LEGAL latest: Landlord’s cavalier approach to deposit ends up in court

A prospective tenant has been awarded his holding deposit back by a First Tier Tribunal after realising ©1999 - Present | Parkmatic Publications Ltd. All rights reserved | LandlordZONE® - LEGAL latest: Landlord’s cavalier approach to deposit ends up in court | LandlordZONE.

LEGAL latest: Landlord’s cavalier approach to deposit ends up in court

A prospective tenant has been awarded his holding deposit back by a First Tier Tribunal after realising the landlord had demanded too much money.

Student Oluseyi Aina agreed to take a room at a house in Southbridge Road, Croydon, after seeing an advert on spareroom.com.

Landlord Janice Oliver requested £300 as a holding deposit, which he paid by bank transfer, but then found out this was not allowed because the rent was £500 per month and the maximum permitted payment was £115.38 – one week’s rent.

Aina asked for a refund but Oliver told him she would only return £100 and would keep £200 as admin fees. She added that the property had since been let out by her husband. After the conversation, he had sought advice from the Shelter helpline.

Oliver told the court that Aina had difficulty in raising the money for the rent and that she decided to let the property out for a fortnight to give him time to do this.

Daily rent charge

Oliver indicated that a daily rent would be charged which would be forfeited if he did not take up the tenancy.

She said he told her he no longer wanted the property and suggested that he had made the application because she was unwilling to return the full sum of £300.

However, that: “A landlord must not require a relevant person to make a prohibited payment to the landlord in connection with a tenancy of housing in England.”

It said the payment of £300 fell within the definition of a holding deposit and that as it represented more than one week’s rent, the excess over £115.38 was a prohibited payment. The landlord and tenant had also failed to before the deadline for agreement.

Read more about holding deposits and the law.

©1999 - Present | Parkmatic Publications Ltd. All rights reserved | LandlordZONE® - LEGAL latest: Landlord’s cavalier approach to deposit ends up in court | LandlordZONE.

Source : Landlord Zone More   

What's Your Reaction?

like
0
dislike
0
love
0
funny
0
angry
0
sad
0
wow
0

Next Article

OPINION: Is banning Section 21 evictions a bridge too far for the government?

In January LandlordZONE predicted that the Renters Reform Bill was to have been well on its way ©1999 - Present | Parkmatic Publications Ltd. All rights reserved | LandlordZONE® - OPINION: Is banning Section 21 evictions a bridge too far for the government? | LandlordZONE.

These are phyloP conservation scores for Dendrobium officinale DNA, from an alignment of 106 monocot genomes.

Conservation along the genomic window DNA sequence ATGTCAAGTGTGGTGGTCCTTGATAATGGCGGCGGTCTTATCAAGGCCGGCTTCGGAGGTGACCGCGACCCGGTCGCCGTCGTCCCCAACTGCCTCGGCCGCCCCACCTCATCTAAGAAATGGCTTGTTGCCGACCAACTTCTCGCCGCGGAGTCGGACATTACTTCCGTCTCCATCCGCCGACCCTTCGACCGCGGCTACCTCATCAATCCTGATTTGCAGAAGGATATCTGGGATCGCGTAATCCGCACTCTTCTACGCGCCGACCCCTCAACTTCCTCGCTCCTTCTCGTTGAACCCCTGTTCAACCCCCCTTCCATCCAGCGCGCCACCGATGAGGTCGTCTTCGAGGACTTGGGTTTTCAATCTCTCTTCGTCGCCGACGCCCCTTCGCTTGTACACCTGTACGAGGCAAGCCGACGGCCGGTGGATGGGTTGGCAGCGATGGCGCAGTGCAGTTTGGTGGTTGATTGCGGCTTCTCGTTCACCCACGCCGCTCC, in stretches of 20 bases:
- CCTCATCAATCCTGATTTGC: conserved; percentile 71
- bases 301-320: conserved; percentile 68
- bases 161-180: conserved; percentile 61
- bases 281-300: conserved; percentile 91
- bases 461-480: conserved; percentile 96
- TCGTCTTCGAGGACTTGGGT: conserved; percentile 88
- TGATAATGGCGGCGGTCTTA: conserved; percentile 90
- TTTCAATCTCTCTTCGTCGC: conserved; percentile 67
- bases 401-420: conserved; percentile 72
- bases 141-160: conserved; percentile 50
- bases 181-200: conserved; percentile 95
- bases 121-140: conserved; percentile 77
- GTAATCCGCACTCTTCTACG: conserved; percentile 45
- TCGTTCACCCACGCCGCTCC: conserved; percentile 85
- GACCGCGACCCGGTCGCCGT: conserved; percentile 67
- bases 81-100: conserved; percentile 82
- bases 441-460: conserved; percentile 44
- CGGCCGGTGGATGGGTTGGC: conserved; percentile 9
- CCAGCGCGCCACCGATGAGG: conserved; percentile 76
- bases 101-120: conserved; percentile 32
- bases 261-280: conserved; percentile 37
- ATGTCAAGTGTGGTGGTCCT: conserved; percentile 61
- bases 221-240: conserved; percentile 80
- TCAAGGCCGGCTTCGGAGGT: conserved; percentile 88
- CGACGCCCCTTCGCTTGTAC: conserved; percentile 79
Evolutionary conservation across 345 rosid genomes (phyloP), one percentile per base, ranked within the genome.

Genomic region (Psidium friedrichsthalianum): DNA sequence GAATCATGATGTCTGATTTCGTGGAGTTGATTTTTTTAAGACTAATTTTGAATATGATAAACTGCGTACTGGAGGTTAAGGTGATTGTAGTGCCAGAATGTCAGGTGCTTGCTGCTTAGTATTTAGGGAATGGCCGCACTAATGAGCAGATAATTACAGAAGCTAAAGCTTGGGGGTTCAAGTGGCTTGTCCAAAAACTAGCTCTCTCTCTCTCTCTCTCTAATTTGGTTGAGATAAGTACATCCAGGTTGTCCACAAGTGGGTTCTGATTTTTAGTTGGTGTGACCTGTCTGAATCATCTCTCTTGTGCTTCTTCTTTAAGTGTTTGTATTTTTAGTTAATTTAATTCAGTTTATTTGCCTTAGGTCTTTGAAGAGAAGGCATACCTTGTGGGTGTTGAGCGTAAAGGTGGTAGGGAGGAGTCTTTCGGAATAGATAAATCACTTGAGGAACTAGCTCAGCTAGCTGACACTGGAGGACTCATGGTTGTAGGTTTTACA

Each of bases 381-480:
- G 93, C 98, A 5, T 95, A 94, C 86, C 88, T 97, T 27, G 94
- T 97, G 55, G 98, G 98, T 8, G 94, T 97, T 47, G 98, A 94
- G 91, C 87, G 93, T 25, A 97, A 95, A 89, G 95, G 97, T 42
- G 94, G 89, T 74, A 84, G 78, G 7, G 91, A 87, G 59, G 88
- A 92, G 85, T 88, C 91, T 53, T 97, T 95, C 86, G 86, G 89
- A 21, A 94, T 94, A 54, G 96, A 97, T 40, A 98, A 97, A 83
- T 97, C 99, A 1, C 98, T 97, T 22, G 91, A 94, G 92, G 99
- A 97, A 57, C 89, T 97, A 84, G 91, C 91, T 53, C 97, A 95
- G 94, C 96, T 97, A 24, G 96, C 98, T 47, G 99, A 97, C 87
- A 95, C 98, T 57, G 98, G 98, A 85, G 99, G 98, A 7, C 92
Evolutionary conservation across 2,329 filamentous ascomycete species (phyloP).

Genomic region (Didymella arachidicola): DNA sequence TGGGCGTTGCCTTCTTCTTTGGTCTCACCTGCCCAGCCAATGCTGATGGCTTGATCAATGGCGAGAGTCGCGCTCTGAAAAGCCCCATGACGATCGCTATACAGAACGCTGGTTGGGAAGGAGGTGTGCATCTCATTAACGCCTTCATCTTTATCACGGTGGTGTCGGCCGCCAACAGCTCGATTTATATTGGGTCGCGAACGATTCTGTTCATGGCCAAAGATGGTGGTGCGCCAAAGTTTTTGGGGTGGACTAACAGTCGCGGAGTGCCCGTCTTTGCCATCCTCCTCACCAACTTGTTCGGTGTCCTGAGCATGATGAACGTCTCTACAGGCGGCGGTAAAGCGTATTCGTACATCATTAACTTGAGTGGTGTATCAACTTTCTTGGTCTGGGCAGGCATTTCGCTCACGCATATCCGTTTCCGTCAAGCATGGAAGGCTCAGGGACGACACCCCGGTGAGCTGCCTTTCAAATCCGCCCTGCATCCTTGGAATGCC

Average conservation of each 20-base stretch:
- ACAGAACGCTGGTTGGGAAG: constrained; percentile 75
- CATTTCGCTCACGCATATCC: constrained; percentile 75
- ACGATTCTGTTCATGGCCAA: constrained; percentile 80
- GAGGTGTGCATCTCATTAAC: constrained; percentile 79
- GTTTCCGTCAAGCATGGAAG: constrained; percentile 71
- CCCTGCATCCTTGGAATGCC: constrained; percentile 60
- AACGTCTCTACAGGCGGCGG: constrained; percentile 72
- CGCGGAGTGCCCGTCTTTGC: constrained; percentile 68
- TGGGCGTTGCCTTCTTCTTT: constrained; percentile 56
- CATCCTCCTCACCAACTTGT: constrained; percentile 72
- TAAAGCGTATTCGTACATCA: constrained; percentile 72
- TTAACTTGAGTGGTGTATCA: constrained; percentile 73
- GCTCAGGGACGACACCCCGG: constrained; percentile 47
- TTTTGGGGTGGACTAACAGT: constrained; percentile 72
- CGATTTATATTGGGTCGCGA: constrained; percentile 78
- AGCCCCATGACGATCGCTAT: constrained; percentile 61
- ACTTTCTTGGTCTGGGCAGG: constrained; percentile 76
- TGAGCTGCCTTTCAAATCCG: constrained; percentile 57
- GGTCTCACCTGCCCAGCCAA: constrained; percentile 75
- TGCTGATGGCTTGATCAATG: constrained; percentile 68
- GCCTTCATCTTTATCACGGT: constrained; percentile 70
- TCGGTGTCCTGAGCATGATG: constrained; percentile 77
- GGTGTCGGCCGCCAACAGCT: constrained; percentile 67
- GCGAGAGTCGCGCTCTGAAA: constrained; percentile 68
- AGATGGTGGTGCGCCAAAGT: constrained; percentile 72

OPINION: Is banning Section 21 evictions a bridge too far for the government?

In January LandlordZONE that the Renters Reform Bill was to have been well on its way through parliament by now.

At the time, the government had been promising for month after month to fix the ‘broken’ private rental market.

Ministers had said repeatedly this was to be achieved through the Bill which would ban Section 21 evictions, give tenants more security in their tenure via longer contracts and make it easier to manage deposits, among other things.

But this week’s Queen’s Speech ‘kicked all of this into the long grass’, as one senior landlord figure put it to me; the government is starting from scratch with a White Paper in the Autumn, after which fresh proposals and legislation may be announced.

Landlords, letting agents and even tenants’ organisations are baffled by this – there have already been two consultations for the Renters Reform Bill, so who why do it all again?

The ‘real politick’ of this is that giving renters more rights sounds great during hustings but is very tricky to implement on the ground, whatever Shelter might say, and also expensive to police.

Keeping tabs on deposits and redress within the rental deposit can be done by people on call centres. Ensuring tenants are treated properly requires boots on the ground, knocking on doors.

Two-year roadmap

So action is to be delayed. And looking at the schedule, for some time. LandlordZONE estimates that if the White Paper is published in September, followed by a 12-week consultation and then draft legislation is laid in parliament in early 2022, it will take around nine months to make it to Royal Assent.

So late 2022 at the earliest, with implementation likely to take another 12 months to give landlords, agents and tech time to get ready (like the Tenant Fees Act did) – so a potential 28-month or two year roadmap, which would take it perilously close to the May 2024 election.

Most experts agree that the government will, instead, cut out all the difficult stuff like lifetime deposits and instead focus on balancing the rights of tenants and landlords so that renters get longer, more stable tenancies should they want them, and courts are given more discretion when granting evictions.

I suspect, as The Law Society has suggested, landlords will have to grant longer contracts, give tenants much longer notice periods when seeking to regain possession and even reimburse tenants should they wish to move back in or sell a property earlier than agreed.

On the other hand, tenants who deliberately dodge paying their rent, make too much noise or sell drugs from their front door, for example, will be ejected much more quickly and cheaply than now.

Unfortunately, we will have to wait another four months to find out.

©1999 - Present | Parkmatic Publications Ltd. All rights reserved | LandlordZONE® - OPINION: Is banning Section 21 evictions a bridge too far for the government? | LandlordZONE.

Source : Landlord Zone More   

This site uses cookies. By continuing to browse the site you are agreeing to our use of cookies.